2012 IRIS Workshop

The ANF Seismic Bulletin

L. Astiz:, J. A. Eakins:, V. M. Martynov:, T. A. Cox:, J. Tytell:, G.H. Karasu:, R.L. Newman:, J. C. Reyes:, G. A. Davis:, F.L. Vernon: All at U.C. San Diego, Scripps Institution of Oceanography

Seismicity map of the continental U. S. showing the western plate boundary as well as the broad zone of deformation to the East of the Basin and Range province and the Snake River Plain. Large clusters of activity that occur only during local daylight hours may be related to mining activity. The ANF produces special event pages for regional earthquakes with M > 5.0 and for smaller events of interest in regions of low seismicity (http://anf.ucsd.edu/spevents).

Full-resolution graphics file in original format: 0085.ps

Originally viewed as a quality assurance tool, the Array Network Facility (ANF) analysts review seismic arrivals recorded by the USArray Transportable Array (TA) and contributing regional seismic stations to locate regional seismicity within the footprint of the array. Through December 2011, ANF seismic analysts have picked over 5.4M seismic arrivals, of which 3.7 million are from teleseismic events that have been associated with the NEIC earthquake bulletin. These teleseismic arrivals have been used to construct increasingly refined tomographic images under the continental U.S. (e.g, Burdick et al., 2008, 2012). The remaining 1.7 million arrivals were generated by almost 50,000 events located within the continental U.S. with hypocentral solutions produced using the iaspei91 velocity model. The origin-time standard error mean for these events is 0.475 sec. Local magnitudes (Ml) have been determined for these events and, when available, the arrivals have been associated with origins reported by regional seismic networks. The gridded distribution of USArray stations, use of a common location technique, consistency of arrival picking by ANF analysts, and a final review process of all events, has provided an image of seismicity within the continental U.S. to about 90° longitude West that is comprehensive and unbiased (Figure 1). The USArray has been instrumental in highlighting zones of seismicity east of the Rocky Mountains as well as central North America, where regional seismic networks are sparse. For example, the recent Oklahoma and Arkansas seismic activity has been well recorded by nearby TA stations and the presence of broadband telemetered seismic stations in this region has added to the available catalog of events. We note that although about 50% of all events located by the ANF until December 2011 have not been reported by any other regional seismic bulletin, many of these could be quarry blasts that are mostly not reported by regional networks.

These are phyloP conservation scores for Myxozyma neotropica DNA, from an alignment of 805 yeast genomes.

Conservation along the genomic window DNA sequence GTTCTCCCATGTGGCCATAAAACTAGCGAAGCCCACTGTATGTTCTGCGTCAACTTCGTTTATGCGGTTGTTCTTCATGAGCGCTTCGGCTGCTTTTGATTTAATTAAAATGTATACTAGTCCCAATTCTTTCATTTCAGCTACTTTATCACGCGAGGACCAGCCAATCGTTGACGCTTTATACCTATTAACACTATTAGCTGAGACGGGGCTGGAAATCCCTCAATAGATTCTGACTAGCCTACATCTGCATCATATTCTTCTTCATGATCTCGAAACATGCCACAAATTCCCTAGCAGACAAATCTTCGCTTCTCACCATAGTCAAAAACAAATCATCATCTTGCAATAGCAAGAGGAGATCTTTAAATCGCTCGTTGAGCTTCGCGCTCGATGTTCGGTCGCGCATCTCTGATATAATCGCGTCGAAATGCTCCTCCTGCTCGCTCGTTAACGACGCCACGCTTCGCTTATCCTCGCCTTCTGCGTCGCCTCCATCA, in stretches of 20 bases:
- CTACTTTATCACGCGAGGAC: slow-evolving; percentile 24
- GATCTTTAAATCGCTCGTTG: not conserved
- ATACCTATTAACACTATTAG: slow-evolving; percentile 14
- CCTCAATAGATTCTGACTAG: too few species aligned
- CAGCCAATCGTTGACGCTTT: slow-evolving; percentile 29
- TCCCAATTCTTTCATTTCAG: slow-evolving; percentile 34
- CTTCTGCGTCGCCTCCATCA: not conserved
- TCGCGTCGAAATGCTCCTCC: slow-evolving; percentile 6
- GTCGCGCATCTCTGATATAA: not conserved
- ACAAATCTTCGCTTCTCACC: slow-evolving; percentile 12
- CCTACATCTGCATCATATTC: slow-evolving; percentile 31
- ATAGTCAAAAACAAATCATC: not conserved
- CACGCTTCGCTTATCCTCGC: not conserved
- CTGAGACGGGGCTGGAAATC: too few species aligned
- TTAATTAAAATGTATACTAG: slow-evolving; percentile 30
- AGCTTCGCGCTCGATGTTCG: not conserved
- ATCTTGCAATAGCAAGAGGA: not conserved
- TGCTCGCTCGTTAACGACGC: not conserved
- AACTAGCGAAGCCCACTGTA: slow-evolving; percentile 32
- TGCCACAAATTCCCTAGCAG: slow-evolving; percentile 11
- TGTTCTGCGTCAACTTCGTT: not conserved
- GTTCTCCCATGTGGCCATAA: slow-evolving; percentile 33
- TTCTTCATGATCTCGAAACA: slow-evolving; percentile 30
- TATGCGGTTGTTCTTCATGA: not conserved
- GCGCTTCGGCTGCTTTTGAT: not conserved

Acknoweldgements: This material is based upon work supported by the Incorporated Research Institutions for Seismology under their Cooperative Agreement No. EAR-0733069 with the National Science Foundation.

For further reading: Burdick, S.,Ch.Li,V.Martynov,T.Cox, J.Eakins,T.Mulder,L.Astiz,F.L.Vernon,G.L.Pavlis and R.D.van der Hilst (2008). Upper Mantle Heterogeneity beneath North America from Travel Time Tomography with Global and USArray Transportable Array Data. Seism. Res. Lett., 79, No. 3. p-384-392. ----- Burdick,S., R.D. van der Hilst, F.L.Vernon,V.Martynov, T.Cox, J.Eakins, G.H.Karasu, J.Tytell, L.Astiz and G.L.Pavlis (2012). Model Update March 2011: Upper Mantle Heterogenity..., Seism. Res. Lett. 83, no. 1, p-23-28 doi: 10.1785/gssrl.79.3.384

Keywords: seismicity

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